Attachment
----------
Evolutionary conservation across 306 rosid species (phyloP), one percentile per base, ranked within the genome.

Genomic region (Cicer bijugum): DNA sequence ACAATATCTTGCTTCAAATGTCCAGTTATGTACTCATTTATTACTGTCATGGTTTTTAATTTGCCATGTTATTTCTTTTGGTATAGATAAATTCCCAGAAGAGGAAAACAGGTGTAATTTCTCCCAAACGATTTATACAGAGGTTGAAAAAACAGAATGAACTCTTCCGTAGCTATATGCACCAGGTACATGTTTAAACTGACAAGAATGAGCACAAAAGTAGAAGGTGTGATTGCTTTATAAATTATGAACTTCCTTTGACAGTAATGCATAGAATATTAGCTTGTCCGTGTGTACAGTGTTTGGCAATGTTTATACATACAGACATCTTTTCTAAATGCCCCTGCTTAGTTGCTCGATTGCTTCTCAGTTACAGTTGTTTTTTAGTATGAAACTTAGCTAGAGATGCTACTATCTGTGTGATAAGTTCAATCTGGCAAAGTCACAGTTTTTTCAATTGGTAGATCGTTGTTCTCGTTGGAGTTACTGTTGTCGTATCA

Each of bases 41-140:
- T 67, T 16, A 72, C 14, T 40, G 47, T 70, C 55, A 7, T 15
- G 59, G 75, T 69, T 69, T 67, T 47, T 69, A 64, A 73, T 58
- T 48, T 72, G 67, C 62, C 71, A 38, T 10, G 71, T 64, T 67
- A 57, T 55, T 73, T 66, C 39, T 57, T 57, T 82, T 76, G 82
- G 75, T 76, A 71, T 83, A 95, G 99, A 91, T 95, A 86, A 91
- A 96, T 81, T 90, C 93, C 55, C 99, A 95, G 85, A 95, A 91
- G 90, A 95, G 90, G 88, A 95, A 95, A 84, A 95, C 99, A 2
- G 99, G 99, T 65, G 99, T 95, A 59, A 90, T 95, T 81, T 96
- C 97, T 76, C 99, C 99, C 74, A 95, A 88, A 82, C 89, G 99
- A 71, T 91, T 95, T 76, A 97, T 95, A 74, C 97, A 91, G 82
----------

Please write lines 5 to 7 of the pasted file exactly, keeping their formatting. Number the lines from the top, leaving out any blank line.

- G 59, G 75, T 69, T 69, T 67, T 47, T 69, A 64, A 73, T 58
- T 48, T 72, G 67, C 62, C 71, A 38, T 10, G 71, T 64, T 67
- A 57, T 55, T 73, T 66, C 39, T 57, T 57, T 82, T 76, G 82